China International Marine Containers (CIMC) chairman and CEO Mai Boliang expects demand for new containers to be muted, at just 20% of that in conventional years., reports Container News.
Net profit falls
The head of the world’s largest container manufacturer was speaking at a briefing on 28 March to announce CIMC’s 2022 results, which showed net profit fell by 52% year-on-year to US$466.55 million, as the container shipping market normalised.
Overall revenue fell by 14% to US$20.51 billion, as turnover from container manufacturing fell 31% to US$6.62 billion.
Sales of dry containers fell 56% from 2021, to just over 1.1 million TEU in 2022, while reefer sales declined by 11% to 131,400 TEU. Net profit from the container manufacturing business contracted by 55%, to US$762.03 million.
Mai said, “In 2022, the global economic and trade growth momentum weakened due to factors such as inflation and significant interest rate hikes in Europe and the US.”
Mai however, attempted to downplay the reduction of earnings and sales volumes, pointing out that 2021 was an exceptional year, and the drop in profit and sales figures was off a high base.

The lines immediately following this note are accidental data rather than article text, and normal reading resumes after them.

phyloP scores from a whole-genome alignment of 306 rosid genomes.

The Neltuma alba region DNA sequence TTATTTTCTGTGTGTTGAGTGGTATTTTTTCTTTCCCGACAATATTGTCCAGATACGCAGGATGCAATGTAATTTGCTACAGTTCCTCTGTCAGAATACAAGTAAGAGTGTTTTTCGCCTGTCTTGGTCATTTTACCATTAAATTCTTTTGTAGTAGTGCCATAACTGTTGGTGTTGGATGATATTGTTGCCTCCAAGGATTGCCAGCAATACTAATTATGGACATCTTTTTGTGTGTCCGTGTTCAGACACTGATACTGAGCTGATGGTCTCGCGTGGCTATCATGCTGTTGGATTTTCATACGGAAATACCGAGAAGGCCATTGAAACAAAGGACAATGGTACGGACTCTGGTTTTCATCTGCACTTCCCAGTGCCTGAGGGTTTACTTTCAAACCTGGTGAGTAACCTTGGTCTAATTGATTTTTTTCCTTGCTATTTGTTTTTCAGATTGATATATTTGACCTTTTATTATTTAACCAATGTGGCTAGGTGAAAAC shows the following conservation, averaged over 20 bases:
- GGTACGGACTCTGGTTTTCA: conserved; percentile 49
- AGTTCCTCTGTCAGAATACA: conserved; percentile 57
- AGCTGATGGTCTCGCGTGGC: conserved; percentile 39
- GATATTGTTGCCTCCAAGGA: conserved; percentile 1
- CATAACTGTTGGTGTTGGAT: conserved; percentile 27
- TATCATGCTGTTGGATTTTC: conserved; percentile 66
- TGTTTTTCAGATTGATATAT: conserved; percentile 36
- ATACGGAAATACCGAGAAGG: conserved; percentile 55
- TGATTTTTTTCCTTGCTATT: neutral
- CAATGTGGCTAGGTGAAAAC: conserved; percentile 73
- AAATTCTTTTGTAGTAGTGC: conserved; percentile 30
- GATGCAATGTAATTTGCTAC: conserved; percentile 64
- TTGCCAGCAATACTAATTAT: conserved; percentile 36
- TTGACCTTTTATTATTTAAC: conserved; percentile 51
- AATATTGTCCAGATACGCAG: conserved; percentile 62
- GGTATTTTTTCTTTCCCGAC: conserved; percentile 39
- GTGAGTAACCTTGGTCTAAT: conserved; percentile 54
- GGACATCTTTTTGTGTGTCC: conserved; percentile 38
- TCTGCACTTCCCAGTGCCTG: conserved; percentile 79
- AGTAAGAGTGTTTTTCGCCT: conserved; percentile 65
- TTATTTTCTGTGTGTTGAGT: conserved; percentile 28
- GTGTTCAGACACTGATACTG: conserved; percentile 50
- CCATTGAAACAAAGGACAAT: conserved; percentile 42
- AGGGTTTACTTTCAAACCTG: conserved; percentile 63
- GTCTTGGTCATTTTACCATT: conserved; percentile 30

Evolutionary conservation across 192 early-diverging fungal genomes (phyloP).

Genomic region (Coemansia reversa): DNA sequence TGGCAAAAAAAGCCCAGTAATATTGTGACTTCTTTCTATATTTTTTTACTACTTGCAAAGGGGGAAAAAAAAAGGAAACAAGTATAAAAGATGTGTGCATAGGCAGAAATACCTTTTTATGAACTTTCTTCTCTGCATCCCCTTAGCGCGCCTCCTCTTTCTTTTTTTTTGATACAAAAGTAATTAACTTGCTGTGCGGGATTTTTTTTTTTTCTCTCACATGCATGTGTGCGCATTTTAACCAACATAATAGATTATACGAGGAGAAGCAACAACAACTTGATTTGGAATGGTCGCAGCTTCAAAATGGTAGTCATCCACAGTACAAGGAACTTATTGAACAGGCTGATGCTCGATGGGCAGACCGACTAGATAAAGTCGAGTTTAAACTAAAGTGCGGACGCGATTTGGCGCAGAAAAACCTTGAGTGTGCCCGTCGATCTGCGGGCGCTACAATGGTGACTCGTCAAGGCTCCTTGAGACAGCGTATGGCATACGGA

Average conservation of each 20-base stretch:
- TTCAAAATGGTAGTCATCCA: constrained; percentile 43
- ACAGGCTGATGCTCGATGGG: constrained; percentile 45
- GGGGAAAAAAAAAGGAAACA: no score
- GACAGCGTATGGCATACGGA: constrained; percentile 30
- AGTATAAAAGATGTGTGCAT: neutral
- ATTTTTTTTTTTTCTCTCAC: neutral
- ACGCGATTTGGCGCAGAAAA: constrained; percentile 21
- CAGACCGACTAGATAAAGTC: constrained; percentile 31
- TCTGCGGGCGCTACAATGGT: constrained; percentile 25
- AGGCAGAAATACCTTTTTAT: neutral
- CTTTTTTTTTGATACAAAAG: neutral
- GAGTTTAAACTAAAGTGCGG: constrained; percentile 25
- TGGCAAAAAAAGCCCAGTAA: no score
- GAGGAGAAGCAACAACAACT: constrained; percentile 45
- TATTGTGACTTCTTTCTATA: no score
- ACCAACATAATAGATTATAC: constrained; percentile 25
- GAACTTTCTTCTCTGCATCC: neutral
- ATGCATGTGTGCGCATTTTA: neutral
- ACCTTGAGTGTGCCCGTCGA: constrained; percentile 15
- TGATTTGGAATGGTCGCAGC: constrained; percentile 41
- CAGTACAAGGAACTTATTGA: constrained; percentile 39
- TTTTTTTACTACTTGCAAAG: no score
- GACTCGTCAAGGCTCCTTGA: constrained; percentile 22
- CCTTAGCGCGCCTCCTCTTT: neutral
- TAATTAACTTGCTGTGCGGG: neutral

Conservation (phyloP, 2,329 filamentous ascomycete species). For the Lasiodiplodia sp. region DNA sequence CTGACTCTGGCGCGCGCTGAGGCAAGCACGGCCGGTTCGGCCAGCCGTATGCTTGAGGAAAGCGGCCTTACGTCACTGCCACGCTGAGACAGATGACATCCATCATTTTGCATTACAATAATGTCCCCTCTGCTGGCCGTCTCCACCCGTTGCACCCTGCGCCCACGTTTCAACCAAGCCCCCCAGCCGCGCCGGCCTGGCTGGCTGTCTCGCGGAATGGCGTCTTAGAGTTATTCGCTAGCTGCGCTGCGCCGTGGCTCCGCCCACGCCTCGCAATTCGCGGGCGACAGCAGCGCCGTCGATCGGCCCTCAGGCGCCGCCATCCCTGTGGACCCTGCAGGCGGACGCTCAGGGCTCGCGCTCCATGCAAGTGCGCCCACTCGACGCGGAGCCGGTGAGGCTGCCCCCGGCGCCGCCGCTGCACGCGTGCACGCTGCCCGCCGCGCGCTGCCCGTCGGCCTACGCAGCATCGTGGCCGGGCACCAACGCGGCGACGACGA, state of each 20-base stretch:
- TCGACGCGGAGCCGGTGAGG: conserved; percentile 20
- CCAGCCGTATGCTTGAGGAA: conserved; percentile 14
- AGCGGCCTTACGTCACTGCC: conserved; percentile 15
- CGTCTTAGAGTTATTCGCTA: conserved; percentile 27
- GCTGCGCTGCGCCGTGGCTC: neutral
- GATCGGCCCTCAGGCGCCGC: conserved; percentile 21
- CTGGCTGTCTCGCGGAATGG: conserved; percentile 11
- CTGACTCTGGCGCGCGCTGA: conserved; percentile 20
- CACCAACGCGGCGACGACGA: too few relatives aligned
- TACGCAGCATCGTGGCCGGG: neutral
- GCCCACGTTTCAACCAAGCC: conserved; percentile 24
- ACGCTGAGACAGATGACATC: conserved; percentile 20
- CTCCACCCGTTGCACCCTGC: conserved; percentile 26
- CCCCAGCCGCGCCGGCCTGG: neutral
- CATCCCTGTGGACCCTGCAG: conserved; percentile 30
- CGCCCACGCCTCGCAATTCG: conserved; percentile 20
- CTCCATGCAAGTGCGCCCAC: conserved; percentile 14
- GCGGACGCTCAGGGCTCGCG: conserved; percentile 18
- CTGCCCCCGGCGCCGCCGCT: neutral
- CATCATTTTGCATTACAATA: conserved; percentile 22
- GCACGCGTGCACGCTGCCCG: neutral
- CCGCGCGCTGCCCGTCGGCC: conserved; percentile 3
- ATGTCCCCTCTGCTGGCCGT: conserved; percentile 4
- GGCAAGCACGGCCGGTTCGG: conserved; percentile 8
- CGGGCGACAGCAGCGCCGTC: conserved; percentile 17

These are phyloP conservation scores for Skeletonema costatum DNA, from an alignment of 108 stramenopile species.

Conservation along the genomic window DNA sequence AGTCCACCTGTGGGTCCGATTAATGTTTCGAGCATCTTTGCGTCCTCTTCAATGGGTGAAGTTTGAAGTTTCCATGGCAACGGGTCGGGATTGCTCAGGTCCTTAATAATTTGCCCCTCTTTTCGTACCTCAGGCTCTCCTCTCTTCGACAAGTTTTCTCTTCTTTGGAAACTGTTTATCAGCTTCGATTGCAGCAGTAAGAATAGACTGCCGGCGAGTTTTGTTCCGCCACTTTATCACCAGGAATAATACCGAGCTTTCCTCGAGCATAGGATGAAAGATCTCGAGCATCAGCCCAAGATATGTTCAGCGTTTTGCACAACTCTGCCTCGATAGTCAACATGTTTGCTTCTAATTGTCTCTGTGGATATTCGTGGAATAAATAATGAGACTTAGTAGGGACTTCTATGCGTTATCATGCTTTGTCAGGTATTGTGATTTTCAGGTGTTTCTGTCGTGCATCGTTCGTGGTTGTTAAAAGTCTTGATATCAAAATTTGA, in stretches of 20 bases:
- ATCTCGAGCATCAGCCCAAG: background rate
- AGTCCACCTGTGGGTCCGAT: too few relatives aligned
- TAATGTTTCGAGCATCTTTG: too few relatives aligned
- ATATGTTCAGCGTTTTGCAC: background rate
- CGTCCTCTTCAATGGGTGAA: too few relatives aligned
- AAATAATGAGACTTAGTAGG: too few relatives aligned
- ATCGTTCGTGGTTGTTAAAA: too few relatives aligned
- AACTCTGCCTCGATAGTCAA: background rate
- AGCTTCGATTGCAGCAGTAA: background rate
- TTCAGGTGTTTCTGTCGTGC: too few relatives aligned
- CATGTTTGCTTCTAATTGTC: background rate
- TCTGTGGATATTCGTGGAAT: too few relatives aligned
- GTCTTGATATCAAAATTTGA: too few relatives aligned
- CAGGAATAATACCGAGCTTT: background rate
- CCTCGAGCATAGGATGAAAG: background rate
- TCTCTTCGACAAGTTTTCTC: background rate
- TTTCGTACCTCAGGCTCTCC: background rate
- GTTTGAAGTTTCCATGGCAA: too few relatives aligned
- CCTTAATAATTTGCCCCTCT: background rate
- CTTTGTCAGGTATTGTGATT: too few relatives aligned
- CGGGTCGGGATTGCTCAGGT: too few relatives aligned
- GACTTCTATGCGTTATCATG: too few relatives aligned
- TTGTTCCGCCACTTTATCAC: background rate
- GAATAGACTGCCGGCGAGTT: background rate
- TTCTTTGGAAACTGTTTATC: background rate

He said, “The container business is mainly affected by the variety of dry cargo containers, and the demand in the first half of the year is only 1/5 of that in conventional years.”
Container demand to recover
Mai expects container demand to recover in 2H 2023, as US retailers resume stockpiling.
“Global trade remains slow, while China’s economy is still recovering after the (Covid-19) pandemic,” explained Mai. “However, container prices have stabilised at just over US$2,200/TEU, and we expect prices to go up as demand recovers.”
Mai also observed that in recent years, more manufacturing has relocated from China to Southeast Asia, but does not foresee a big shift for container manufacturing in the near term, although container factories have opened in Vietnam.
“In the past, the container industry was transferred from Japan and South Korea to China, and there may be a trend of moving to Southeast Asia in the future, but this is not easy,” opined Mai.
“In the short term, Southeast Asia’s share in the global container market will increase, but China will continue to dominate demand, production technology, equipment, and the supply chain.”
Did you subscribe to our daily Newsletter?
It’s Free! Click here to Subscribe!
Source: Container News